Television advertising is different from other forms. We can train ourselves to some extent to selectively filter our view of the advertising in print publications and outdoor advertising. Not so with traditional television. You’re watching a film or series, often enjoying it thoroughly, often completely engrossed. The narrative comes to a sudden halt, and you’re taken to another world, generally one completely at odds with where you just visited: a new subject matter, an exaggerated tempo, intrusive musical themes, fast voiceover and so on. The only wonder is that people did not find a way to rebel sooner.

One of the first ways that TV networks retaliated against this insult was to begin broadcasting all (or usually a portion) of their content directly to the Internet, and then peppering these sections of their sites with Web advertising that could potentially replace some of the missing broad cast revenue.

According to Saul Hansell in an 2005 article in The New York Times, “an Internet commercial typically costs about $15 to $20 for each 1,000 viewers, nearly as much as broadcast networks charge. The price is high because there is more demand from advertisers than there is Internet video programming available.”

That sounds pretty good, but in fall 2005 (and still today) the total is spare change for the networks. The article points out: “Broadband Enterprises estimates about $200 million will be spent on Internet video this year, up from $75 million last year. That pales in comparison to the $65 billion or so spent on broadcast and cable television advertising, but it is growing faster.”

A 2007 report from the Motion Picture Association of America, “Entertainment Industry Market Statistics,” includes this telling chart prepared by Veronis Suhler Stevenson. While the graphic actually references a broader range of media than just television, it point clearly to the fact that the in TV as is the case elsewhere, consumers are opting to take control of their entertainment diet, rather than allowing advertiser-dominated networks to dictate it.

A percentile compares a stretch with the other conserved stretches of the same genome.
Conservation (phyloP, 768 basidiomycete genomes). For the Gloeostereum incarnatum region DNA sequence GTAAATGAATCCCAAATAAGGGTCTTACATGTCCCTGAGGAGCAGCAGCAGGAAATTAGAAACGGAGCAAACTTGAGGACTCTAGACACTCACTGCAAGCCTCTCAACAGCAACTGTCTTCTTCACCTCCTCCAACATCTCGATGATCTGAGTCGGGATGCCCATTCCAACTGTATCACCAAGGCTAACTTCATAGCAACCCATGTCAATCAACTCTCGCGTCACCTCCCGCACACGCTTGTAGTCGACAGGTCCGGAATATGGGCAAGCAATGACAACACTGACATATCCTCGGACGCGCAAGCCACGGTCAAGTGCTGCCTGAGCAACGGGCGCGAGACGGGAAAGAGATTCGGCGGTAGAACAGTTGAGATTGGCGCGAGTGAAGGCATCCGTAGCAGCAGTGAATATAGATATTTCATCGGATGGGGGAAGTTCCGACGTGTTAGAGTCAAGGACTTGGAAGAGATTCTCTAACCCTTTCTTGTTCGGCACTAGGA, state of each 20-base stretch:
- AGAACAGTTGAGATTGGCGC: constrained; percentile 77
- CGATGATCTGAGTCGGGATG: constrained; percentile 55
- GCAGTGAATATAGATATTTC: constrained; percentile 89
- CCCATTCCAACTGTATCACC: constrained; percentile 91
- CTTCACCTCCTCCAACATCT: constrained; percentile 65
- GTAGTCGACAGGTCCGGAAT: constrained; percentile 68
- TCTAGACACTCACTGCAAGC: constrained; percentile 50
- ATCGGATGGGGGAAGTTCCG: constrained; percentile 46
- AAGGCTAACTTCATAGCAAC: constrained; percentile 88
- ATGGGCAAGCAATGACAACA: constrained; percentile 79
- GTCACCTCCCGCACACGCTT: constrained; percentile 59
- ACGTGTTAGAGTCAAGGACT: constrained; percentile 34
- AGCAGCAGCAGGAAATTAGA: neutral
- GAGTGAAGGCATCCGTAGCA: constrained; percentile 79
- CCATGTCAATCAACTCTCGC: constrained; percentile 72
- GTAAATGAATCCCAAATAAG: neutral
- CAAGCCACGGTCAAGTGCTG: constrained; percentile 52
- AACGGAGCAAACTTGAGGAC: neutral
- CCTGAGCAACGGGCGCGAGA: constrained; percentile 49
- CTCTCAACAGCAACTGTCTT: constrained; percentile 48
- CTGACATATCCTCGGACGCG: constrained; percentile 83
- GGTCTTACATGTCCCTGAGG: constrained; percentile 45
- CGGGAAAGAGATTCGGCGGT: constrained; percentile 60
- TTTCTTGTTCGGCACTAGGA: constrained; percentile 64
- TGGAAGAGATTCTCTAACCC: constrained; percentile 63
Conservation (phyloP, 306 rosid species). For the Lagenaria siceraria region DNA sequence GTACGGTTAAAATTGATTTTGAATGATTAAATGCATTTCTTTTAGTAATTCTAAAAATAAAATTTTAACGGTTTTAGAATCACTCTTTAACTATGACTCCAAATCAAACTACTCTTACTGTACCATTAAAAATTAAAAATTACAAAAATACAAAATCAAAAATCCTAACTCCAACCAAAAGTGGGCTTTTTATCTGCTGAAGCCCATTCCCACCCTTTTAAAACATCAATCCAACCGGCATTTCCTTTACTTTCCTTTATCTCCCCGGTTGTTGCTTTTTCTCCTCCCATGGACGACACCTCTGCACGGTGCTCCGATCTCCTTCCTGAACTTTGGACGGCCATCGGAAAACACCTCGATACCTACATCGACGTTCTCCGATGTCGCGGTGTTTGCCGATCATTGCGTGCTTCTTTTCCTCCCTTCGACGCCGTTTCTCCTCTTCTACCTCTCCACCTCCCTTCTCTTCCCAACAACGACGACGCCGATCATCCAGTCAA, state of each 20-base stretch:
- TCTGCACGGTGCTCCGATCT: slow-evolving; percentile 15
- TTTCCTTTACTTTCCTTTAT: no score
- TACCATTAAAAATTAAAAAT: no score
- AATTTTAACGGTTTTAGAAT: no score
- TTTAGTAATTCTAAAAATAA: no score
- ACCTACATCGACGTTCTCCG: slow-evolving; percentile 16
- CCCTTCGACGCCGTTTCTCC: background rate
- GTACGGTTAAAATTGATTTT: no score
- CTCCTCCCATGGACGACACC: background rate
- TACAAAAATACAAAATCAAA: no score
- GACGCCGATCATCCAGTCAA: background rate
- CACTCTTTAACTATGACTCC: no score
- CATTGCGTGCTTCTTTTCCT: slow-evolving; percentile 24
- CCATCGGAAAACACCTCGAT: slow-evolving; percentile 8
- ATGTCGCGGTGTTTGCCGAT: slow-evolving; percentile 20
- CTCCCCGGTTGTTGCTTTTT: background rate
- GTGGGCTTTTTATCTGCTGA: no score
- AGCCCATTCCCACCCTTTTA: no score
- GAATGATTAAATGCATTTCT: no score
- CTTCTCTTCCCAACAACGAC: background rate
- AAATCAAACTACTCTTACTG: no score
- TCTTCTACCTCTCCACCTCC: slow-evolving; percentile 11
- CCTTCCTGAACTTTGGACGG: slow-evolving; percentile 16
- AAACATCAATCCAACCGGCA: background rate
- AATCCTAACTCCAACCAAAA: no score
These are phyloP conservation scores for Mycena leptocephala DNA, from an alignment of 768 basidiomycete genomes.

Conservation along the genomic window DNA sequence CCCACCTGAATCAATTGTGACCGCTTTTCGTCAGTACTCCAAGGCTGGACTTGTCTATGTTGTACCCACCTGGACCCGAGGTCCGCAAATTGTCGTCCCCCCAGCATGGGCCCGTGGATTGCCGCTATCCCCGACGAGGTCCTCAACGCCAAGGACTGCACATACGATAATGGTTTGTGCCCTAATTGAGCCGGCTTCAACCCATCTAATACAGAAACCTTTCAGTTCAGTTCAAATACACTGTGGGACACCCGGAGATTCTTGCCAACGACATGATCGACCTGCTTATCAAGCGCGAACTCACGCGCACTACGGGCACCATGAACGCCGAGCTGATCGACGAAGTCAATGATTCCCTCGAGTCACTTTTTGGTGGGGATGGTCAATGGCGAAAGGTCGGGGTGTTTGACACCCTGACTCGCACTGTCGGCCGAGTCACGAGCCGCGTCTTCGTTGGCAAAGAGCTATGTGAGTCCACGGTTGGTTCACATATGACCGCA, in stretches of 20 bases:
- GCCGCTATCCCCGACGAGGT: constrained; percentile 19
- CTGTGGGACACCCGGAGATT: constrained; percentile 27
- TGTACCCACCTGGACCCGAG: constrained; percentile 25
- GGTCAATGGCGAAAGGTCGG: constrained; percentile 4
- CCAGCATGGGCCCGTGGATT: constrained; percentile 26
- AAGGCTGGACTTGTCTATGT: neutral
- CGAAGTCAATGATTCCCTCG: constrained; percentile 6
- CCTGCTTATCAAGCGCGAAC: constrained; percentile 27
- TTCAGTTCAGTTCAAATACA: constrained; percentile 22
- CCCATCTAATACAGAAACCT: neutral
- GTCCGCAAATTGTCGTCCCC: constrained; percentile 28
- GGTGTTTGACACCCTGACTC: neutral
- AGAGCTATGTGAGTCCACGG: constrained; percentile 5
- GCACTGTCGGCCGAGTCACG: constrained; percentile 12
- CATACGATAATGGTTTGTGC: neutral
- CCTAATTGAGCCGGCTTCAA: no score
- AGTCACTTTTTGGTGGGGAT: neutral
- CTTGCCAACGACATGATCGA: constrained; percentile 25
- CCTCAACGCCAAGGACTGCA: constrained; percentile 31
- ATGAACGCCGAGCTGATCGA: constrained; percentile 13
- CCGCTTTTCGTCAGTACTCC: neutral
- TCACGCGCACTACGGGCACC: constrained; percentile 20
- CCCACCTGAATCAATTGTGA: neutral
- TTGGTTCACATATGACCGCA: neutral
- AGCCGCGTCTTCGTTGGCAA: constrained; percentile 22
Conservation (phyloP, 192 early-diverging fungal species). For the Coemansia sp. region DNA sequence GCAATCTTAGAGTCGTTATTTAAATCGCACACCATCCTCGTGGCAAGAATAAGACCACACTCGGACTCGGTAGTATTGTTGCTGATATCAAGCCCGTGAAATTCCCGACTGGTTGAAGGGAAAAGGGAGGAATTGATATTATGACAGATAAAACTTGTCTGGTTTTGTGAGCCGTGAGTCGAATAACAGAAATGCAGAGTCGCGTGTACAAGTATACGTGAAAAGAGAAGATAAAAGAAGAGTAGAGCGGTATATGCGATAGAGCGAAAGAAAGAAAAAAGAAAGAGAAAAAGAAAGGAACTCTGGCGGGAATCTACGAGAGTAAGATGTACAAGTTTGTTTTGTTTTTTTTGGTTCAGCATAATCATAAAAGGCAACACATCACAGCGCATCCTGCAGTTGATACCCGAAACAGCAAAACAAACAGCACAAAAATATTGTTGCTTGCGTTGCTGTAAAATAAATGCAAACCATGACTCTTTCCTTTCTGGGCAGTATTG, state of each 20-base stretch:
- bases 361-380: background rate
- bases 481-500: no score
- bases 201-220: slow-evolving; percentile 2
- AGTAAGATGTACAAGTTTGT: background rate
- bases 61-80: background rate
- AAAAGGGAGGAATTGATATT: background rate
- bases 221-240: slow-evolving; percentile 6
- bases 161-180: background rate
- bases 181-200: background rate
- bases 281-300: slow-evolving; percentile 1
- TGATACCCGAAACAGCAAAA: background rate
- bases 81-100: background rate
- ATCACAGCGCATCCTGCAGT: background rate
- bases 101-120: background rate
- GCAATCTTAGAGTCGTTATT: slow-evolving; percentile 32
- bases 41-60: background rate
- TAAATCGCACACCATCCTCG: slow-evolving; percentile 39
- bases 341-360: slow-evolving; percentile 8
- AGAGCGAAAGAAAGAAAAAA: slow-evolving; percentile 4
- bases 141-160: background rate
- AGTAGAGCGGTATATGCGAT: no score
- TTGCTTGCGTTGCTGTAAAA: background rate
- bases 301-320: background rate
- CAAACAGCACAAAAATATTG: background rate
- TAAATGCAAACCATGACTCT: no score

(I look at this phenomenon further in the Advertising section.)

Video on the Web

The growth of video on the Internet is certainly related to television, although it has numerous characteristics all its own.

According to an article by Marisa Gallagher in Fast Forward: Designing for Constant Change (PDF), “almost 4 billion minutes of human time are devoted to watching videos on YouTube per month, according to recent MediaMetrix reports. While that’s 18 billion minutes short of the time spent on Yahoo! Mail, and 3 billion short of the time whiled away on Yahoo! Messenger, it’s a whopping 1.5 billion more minutes than people spent searching Google.

“If email was the first ‘killer app,’ and search the second, video is fast becoming the third — and that’s with only a 40% overall broadband penetration rate in the US.”

On the other hand, Ben Macklin, a senior analyst at eMarketer takes a contrarian view in his March 2008 article,  “Online Video Will Not Replace TV.” According to Macklin, “just because consumers are currently watching free, short-form video does not necessarily indicate there is a viable business model to support viewing of traditional TV content online. Most of the evidence available suggests that online video content is supplementing and complimenting traditional TV content and viewing habits rather than replacing or supplanting them.

“The vast majority of online video content is short-form and bite-sized. It is not the new TV,” Macklin continues. “Digital and interactive technologies are not necessarily reducing TV viewing as much as they are shifting it in both time and space.”

Online and downloaded video is having a huge impact on the publishing and consumption of moving images, but I’m inclined to side with Macklin: this is a completely new phenomenon, not necessarily a predictor of the future of television.

The Future of Television and Television’s Market Share

As Lawrence Wilkinson points out in his contribution to the book What’s Next (ISBN 0-7382-0760-8 © 2002 by Global Business Network), “In the ’70s when the transition began, the three networks had a 95 percent share of the audience. Those three networks have 43 percent share today. Even when you stir in Fox, WB, and Universal, you’re still down at 62 percent.”

By 2004, an academic study entitled “What Do Americans do on the Internet?” reported on by John Markoff in The New York Times, revealed that the “use of the Internet has displaced television watching and a range of other activities. Internet users watch television for one hour and 42 minutes a day, compared with the national average of two hours, said Norman H. Nie, director of the Stanford Institute for the Quantitative Study of Society, a research group that has been exploring the social consequences of the Internet. “According to the study [no longer available online] an hour of time spent using the Internet…lowers the amount of time spent watching television by 10 minutes.”

“‘People don’t understand that time is hydraulic,” he said, meaning that time spent on the Internet is time taken away from other activities.

Likewise a Forrester Research report, “The State Of Consumers And Technology: Benchmark 2005,” claimed that broadband Internet users watch just 12 hours of TV per week, compared with 14 hours for those who are offline.